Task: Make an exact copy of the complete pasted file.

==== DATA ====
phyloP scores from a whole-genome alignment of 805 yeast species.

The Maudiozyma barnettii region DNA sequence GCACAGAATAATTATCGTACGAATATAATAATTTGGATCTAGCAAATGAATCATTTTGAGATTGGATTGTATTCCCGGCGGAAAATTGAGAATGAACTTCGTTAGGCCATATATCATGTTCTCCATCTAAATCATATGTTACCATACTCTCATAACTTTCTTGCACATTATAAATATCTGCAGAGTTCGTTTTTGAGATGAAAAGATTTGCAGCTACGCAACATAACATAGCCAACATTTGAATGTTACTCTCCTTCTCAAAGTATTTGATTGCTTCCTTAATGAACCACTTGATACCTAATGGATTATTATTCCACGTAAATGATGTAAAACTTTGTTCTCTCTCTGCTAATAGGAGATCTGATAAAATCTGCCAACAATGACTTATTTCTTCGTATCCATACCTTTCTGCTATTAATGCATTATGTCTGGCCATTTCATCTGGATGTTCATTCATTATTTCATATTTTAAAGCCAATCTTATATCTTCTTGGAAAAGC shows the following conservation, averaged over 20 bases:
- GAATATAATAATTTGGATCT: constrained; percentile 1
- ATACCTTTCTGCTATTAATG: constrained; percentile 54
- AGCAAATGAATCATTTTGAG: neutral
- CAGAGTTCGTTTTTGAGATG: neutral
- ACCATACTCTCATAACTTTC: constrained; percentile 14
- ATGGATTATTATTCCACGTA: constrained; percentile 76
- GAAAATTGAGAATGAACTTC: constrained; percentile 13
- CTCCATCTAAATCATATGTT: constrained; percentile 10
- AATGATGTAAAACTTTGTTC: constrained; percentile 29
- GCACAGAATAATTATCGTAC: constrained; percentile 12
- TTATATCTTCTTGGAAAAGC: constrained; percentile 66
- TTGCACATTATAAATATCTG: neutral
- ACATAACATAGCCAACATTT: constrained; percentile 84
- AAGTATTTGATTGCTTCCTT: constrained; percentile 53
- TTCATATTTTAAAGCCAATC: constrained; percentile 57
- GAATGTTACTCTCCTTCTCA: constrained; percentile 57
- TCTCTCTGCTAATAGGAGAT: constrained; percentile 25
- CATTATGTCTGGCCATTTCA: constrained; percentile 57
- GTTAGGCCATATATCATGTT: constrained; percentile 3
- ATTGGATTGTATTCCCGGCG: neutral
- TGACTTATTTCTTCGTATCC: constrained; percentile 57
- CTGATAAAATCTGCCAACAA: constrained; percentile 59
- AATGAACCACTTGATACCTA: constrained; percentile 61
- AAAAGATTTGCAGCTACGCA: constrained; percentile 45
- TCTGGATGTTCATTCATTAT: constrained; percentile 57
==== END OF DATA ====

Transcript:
phyloP scores from a whole-genome alignment of 805 yeast species.

The Maudiozyma barnettii region DNA sequence GCACAGAATAATTATCGTACGAATATAATAATTTGGATCTAGCAAATGAATCATTTTGAGATTGGATTGTATTCCCGGCGGAAAATTGAGAATGAACTTCGTTAGGCCATATATCATGTTCTCCATCTAAATCATATGTTACCATACTCTCATAACTTTCTTGCACATTATAAATATCTGCAGAGTTCGTTTTTGAGATGAAAAGATTTGCAGCTACGCAACATAACATAGCCAACATTTGAATGTTACTCTCCTTCTCAAAGTATTTGATTGCTTCCTTAATGAACCACTTGATACCTAATGGATTATTATTCCACGTAAATGATGTAAAACTTTGTTCTCTCTCTGCTAATAGGAGATCTGATAAAATCTGCCAACAATGACTTATTTCTTCGTATCCATACCTTTCTGCTATTAATGCATTATGTCTGGCCATTTCATCTGGATGTTCATTCATTATTTCATATTTTAAAGCCAATCTTATATCTTCTTGGAAAAGC shows the following conservation, averaged over 20 bases:
- GAATATAATAATTTGGATCT: constrained; percentile 1
- ATACCTTTCTGCTATTAATG: constrained; percentile 54
- AGCAAATGAATCATTTTGAG: neutral
- CAGAGTTCGTTTTTGAGATG: neutral
- ACCATACTCTCATAACTTTC: constrained; percentile 14
- ATGGATTATTATTCCACGTA: constrained; percentile 76
- GAAAATTGAGAATGAACTTC: constrained; percentile 13
- CTCCATCTAAATCATATGTT: constrained; percentile 10
- AATGATGTAAAACTTTGTTC: constrained; percentile 29
- GCACAGAATAATTATCGTAC: constrained; percentile 12
- TTATATCTTCTTGGAAAAGC: constrained; percentile 66
- TTGCACATTATAAATATCTG: neutral
- ACATAACATAGCCAACATTT: constrained; percentile 84
- AAGTATTTGATTGCTTCCTT: constrained; percentile 53
- TTCATATTTTAAAGCCAATC: constrained; percentile 57
- GAATGTTACTCTCCTTCTCA: constrained; percentile 57
- TCTCTCTGCTAATAGGAGAT: constrained; percentile 25
- CATTATGTCTGGCCATTTCA: constrained; percentile 57
- GTTAGGCCATATATCATGTT: constrained; percentile 3
- ATTGGATTGTATTCCCGGCG: neutral
- TGACTTATTTCTTCGTATCC: constrained; percentile 57
- CTGATAAAATCTGCCAACAA: constrained; percentile 59
- AATGAACCACTTGATACCTA: constrained; percentile 61
- AAAAGATTTGCAGCTACGCA: constrained; percentile 45
- TCTGGATGTTCATTCATTAT: constrained; percentile 57